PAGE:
Thai Education Ministry withdraws funding for non-Thai children

A civil society group has pointed out that the Thai authorities’ policy to provide financial support for the education of only children of Thai nationals is a violation of children's rights.    

On Monday, 28 September 2015, the Migrant Working Group (MWG), a civil society organisation for migrant workers in Thailand, organised a seminar on loopholes in the Thai educational system which exclude children without Thai nationality, who are mostly children of migrant workers from neighbouring countries, some of whom are stateless.

The seminar was organised to discuss in particular the latest policy of the Ministry of Education, which was announced in late August 2015, to give per capita financial support to children who are studying in private schools. However, children without Thai citizenship will not be included in the scheme.

Prior to the enactment of the new policy, the Thai government provided minimal support for stateless and migrant workers’ children by allocating primary education funds to public and private schools on a per capita basis. However, the new primary education support policy has cancelled such funding.         

During the discussion at Student Christian Centre (SCC) in central Bangkok, Father Rangsiphon Plienphan, Secretary of the Catholic Social Commission of Nakhon Sawan Province, who has been active in providing education for underprivileged and non-Thai children, said that the Thai education system is still inaccessible to children of migrant workers and stateless children.

He added that although Thailand ratified the UN’s Convention on the Rights of the Child (CRC) in 1992, the country has failed to provide a ‘good education’ for stateless and other underprivileged non-Thai children living in the country.

According to MWG, with this policy, many private charity schools which have been providing education for underprivileged children without Thai citizenship will be short of support from the Thai state and many such children will no longer be able to study.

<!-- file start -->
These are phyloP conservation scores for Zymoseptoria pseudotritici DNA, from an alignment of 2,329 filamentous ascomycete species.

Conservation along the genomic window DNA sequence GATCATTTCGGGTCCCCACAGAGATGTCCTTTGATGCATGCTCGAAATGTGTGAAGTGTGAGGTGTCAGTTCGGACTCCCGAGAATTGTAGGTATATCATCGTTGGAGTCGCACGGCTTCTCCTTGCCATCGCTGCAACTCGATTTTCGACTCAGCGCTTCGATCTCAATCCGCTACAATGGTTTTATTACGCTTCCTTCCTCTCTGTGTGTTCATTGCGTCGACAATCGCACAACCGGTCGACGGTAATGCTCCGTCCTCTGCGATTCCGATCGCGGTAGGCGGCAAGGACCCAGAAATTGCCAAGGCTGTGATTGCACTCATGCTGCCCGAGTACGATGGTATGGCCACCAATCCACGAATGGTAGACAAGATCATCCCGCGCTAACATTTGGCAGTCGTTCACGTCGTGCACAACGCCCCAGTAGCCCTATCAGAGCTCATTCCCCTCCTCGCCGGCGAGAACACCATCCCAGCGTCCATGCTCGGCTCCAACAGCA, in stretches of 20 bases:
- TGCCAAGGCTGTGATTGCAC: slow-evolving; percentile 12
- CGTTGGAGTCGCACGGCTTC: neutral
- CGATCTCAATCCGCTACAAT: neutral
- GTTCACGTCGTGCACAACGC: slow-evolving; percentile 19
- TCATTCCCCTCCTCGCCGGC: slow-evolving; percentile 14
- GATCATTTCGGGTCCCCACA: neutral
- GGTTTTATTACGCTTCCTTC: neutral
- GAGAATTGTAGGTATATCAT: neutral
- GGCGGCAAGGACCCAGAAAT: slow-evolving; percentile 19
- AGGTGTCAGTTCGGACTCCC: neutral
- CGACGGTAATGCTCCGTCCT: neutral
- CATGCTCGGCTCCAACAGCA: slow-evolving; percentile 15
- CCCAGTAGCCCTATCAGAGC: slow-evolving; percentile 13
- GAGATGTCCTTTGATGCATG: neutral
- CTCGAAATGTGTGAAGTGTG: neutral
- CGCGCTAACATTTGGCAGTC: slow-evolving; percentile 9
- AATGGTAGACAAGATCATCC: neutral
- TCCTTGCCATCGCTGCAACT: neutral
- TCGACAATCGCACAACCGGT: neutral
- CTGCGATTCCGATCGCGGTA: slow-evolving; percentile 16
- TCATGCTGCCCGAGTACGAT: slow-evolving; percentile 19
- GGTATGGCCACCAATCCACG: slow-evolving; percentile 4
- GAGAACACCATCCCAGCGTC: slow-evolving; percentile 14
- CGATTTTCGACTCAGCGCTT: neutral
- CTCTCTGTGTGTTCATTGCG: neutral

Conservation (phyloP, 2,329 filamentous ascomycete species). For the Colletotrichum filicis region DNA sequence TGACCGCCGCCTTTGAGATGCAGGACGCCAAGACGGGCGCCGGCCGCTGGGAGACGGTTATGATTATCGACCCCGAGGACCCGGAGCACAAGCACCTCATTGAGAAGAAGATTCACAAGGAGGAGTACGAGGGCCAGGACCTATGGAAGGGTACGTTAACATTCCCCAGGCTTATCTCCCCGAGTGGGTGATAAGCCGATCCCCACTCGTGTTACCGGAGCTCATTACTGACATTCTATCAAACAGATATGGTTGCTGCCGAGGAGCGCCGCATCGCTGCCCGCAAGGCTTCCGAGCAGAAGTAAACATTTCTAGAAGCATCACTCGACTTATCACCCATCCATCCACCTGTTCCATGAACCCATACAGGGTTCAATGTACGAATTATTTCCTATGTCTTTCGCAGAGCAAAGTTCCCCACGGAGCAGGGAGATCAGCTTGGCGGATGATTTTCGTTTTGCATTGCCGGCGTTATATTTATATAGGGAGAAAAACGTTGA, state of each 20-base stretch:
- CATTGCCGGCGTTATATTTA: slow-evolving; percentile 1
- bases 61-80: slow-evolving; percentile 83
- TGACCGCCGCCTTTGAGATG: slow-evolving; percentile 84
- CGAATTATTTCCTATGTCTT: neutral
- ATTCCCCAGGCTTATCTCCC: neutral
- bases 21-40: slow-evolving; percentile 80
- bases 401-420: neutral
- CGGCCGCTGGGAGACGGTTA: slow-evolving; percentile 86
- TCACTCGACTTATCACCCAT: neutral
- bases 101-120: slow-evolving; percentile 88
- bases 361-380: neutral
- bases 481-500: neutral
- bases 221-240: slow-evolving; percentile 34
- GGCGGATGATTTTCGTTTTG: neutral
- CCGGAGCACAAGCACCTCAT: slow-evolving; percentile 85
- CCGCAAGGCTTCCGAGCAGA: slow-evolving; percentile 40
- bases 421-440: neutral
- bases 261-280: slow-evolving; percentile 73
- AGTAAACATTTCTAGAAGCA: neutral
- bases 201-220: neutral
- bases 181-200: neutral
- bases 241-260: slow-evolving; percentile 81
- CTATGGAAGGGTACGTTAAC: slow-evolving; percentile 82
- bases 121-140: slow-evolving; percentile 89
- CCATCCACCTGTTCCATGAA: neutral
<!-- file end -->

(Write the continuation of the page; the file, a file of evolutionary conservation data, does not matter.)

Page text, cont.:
Surapong Kongchantuk, Chairman of the Lawyers Council of Thailand's Human Rights Subcommittee on Ethnic Minorities, pointed out that the new policy of the Education Ministry to withdraw financial support for children without national identification cards is in fact against the consensus of the 2005 cabinet.

He mentioned that the Thai authorities must revoke the current policy and restore the previous one of continuing support for non-Thai children to go to school.  

Moreover, the Chairman of the Lawyers Council said that unlike the previous policy, where only specific age groups of migrant and stateless children were supported through primary school funding, funds should be given to all age groups, because many such children tend start primary school much later than the normal age in the country.

The MWG recently submitted a letter to Gen Dapong Ratanasuwan, the Education Minister, and to the Permanent Secretary of the Ministry against the implementation of the policy to withdraw primary school funding for non-Thai children, but there has not yet been any response from the authorities.

According to Ramajitti Institute, a Thai non-profit organization which conducts research on children, youth and education, Thailand is home to about 250,000-300,000 undocumented migrant and stateless children, many of whom are excluded from formal primary schooling.